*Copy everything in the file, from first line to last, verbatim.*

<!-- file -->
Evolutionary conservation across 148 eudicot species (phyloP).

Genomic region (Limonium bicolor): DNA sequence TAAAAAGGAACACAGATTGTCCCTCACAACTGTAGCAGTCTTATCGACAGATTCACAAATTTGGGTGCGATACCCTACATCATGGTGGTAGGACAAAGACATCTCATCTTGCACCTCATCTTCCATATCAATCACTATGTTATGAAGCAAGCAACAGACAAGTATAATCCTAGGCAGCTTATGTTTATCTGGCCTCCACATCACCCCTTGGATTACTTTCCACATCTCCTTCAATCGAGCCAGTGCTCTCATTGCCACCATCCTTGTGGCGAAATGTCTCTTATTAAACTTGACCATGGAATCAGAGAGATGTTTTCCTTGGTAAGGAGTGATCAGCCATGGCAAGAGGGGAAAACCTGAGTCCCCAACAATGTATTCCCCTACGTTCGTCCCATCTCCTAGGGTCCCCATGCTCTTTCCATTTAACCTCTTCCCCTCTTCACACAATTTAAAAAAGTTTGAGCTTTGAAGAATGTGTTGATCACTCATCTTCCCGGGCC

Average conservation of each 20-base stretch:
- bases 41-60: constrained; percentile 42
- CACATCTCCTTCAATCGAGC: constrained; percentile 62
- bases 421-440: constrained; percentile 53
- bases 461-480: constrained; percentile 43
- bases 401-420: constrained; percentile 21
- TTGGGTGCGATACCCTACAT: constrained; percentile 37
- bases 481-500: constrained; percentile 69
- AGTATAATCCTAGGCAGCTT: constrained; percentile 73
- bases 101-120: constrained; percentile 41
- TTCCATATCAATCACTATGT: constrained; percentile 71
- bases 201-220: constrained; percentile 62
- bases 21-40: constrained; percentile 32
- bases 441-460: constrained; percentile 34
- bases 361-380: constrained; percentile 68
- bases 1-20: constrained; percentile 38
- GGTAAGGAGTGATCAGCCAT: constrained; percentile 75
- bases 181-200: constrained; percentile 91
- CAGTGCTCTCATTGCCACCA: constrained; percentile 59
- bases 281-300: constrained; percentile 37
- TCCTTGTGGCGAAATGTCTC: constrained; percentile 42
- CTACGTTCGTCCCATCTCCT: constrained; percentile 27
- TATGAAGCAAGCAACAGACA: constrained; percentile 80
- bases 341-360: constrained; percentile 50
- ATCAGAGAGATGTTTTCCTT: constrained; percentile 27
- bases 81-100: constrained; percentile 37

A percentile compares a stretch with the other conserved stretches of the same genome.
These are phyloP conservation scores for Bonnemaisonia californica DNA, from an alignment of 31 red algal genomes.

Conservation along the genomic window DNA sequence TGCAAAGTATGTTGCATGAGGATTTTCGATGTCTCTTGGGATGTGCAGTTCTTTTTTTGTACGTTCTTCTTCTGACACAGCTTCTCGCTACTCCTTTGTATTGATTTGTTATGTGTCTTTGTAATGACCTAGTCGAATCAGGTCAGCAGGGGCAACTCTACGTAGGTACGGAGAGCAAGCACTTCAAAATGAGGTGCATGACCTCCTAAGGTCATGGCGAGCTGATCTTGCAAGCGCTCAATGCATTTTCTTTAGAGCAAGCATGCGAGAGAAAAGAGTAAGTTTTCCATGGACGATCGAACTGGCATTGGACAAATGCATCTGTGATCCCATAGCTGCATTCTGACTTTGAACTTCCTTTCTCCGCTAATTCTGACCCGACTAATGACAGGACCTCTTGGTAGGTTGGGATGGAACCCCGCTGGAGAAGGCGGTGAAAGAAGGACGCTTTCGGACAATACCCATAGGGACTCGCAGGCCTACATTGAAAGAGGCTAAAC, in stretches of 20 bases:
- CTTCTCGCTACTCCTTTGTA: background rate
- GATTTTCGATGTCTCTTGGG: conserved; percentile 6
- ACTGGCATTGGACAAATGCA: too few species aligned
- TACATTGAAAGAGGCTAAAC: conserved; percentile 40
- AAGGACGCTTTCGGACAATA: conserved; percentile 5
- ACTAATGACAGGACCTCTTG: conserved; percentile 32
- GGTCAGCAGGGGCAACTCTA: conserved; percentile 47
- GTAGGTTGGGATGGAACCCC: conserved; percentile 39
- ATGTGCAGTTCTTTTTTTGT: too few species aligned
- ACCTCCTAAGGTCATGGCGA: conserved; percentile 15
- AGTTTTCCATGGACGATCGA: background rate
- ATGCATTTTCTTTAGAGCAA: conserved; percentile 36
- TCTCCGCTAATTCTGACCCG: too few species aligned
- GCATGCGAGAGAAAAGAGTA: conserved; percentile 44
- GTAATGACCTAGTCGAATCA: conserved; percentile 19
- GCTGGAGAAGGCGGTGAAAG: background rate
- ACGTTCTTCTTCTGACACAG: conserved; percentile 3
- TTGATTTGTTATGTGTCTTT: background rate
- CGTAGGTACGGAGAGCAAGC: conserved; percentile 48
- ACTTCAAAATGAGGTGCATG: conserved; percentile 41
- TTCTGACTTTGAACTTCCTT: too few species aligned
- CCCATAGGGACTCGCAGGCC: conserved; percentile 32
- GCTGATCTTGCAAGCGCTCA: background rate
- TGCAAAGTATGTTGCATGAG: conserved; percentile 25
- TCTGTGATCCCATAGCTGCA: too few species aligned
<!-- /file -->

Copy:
Evolutionary conservation across 148 eudicot species (phyloP).

Genomic region (Limonium bicolor): DNA sequence TAAAAAGGAACACAGATTGTCCCTCACAACTGTAGCAGTCTTATCGACAGATTCACAAATTTGGGTGCGATACCCTACATCATGGTGGTAGGACAAAGACATCTCATCTTGCACCTCATCTTCCATATCAATCACTATGTTATGAAGCAAGCAACAGACAAGTATAATCCTAGGCAGCTTATGTTTATCTGGCCTCCACATCACCCCTTGGATTACTTTCCACATCTCCTTCAATCGAGCCAGTGCTCTCATTGCCACCATCCTTGTGGCGAAATGTCTCTTATTAAACTTGACCATGGAATCAGAGAGATGTTTTCCTTGGTAAGGAGTGATCAGCCATGGCAAGAGGGGAAAACCTGAGTCCCCAACAATGTATTCCCCTACGTTCGTCCCATCTCCTAGGGTCCCCATGCTCTTTCCATTTAACCTCTTCCCCTCTTCACACAATTTAAAAAAGTTTGAGCTTTGAAGAATGTGTTGATCACTCATCTTCCCGGGCC

Average conservation of each 20-base stretch:
- bases 41-60: constrained; percentile 42
- CACATCTCCTTCAATCGAGC: constrained; percentile 62
- bases 421-440: constrained; percentile 53
- bases 461-480: constrained; percentile 43
- bases 401-420: constrained; percentile 21
- TTGGGTGCGATACCCTACAT: constrained; percentile 37
- bases 481-500: constrained; percentile 69
- AGTATAATCCTAGGCAGCTT: constrained; percentile 73
- bases 101-120: constrained; percentile 41
- TTCCATATCAATCACTATGT: constrained; percentile 71
- bases 201-220: constrained; percentile 62
- bases 21-40: constrained; percentile 32
- bases 441-460: constrained; percentile 34
- bases 361-380: constrained; percentile 68
- bases 1-20: constrained; percentile 38
- GGTAAGGAGTGATCAGCCAT: constrained; percentile 75
- bases 181-200: constrained; percentile 91
- CAGTGCTCTCATTGCCACCA: constrained; percentile 59
- bases 281-300: constrained; percentile 37
- TCCTTGTGGCGAAATGTCTC: constrained; percentile 42
- CTACGTTCGTCCCATCTCCT: constrained; percentile 27
- TATGAAGCAAGCAACAGACA: constrained; percentile 80
- bases 341-360: constrained; percentile 50
- ATCAGAGAGATGTTTTCCTT: constrained; percentile 27
- bases 81-100: constrained; percentile 37

A percentile compares a stretch with the other conserved stretches of the same genome.
These are phyloP conservation scores for Bonnemaisonia californica DNA, from an alignment of 31 red algal genomes.

Conservation along the genomic window DNA sequence TGCAAAGTATGTTGCATGAGGATTTTCGATGTCTCTTGGGATGTGCAGTTCTTTTTTTGTACGTTCTTCTTCTGACACAGCTTCTCGCTACTCCTTTGTATTGATTTGTTATGTGTCTTTGTAATGACCTAGTCGAATCAGGTCAGCAGGGGCAACTCTACGTAGGTACGGAGAGCAAGCACTTCAAAATGAGGTGCATGACCTCCTAAGGTCATGGCGAGCTGATCTTGCAAGCGCTCAATGCATTTTCTTTAGAGCAAGCATGCGAGAGAAAAGAGTAAGTTTTCCATGGACGATCGAACTGGCATTGGACAAATGCATCTGTGATCCCATAGCTGCATTCTGACTTTGAACTTCCTTTCTCCGCTAATTCTGACCCGACTAATGACAGGACCTCTTGGTAGGTTGGGATGGAACCCCGCTGGAGAAGGCGGTGAAAGAAGGACGCTTTCGGACAATACCCATAGGGACTCGCAGGCCTACATTGAAAGAGGCTAAAC, in stretches of 20 bases:
- CTTCTCGCTACTCCTTTGTA: background rate
- GATTTTCGATGTCTCTTGGG: conserved; percentile 6
- ACTGGCATTGGACAAATGCA: too few species aligned
- TACATTGAAAGAGGCTAAAC: conserved; percentile 40
- AAGGACGCTTTCGGACAATA: conserved; percentile 5
- ACTAATGACAGGACCTCTTG: conserved; percentile 32
- GGTCAGCAGGGGCAACTCTA: conserved; percentile 47
- GTAGGTTGGGATGGAACCCC: conserved; percentile 39
- ATGTGCAGTTCTTTTTTTGT: too few species aligned
- ACCTCCTAAGGTCATGGCGA: conserved; percentile 15
- AGTTTTCCATGGACGATCGA: background rate
- ATGCATTTTCTTTAGAGCAA: conserved; percentile 36
- TCTCCGCTAATTCTGACCCG: too few species aligned
- GCATGCGAGAGAAAAGAGTA: conserved; percentile 44
- GTAATGACCTAGTCGAATCA: conserved; percentile 19
- GCTGGAGAAGGCGGTGAAAG: background rate
- ACGTTCTTCTTCTGACACAG: conserved; percentile 3
- TTGATTTGTTATGTGTCTTT: background rate
- CGTAGGTACGGAGAGCAAGC: conserved; percentile 48
- ACTTCAAAATGAGGTGCATG: conserved; percentile 41
- TTCTGACTTTGAACTTCCTT: too few species aligned
- CCCATAGGGACTCGCAGGCC: conserved; percentile 32
- GCTGATCTTGCAAGCGCTCA: background rate
- TGCAAAGTATGTTGCATGAG: conserved; percentile 25
- TCTGTGATCCCATAGCTGCA: too few species aligned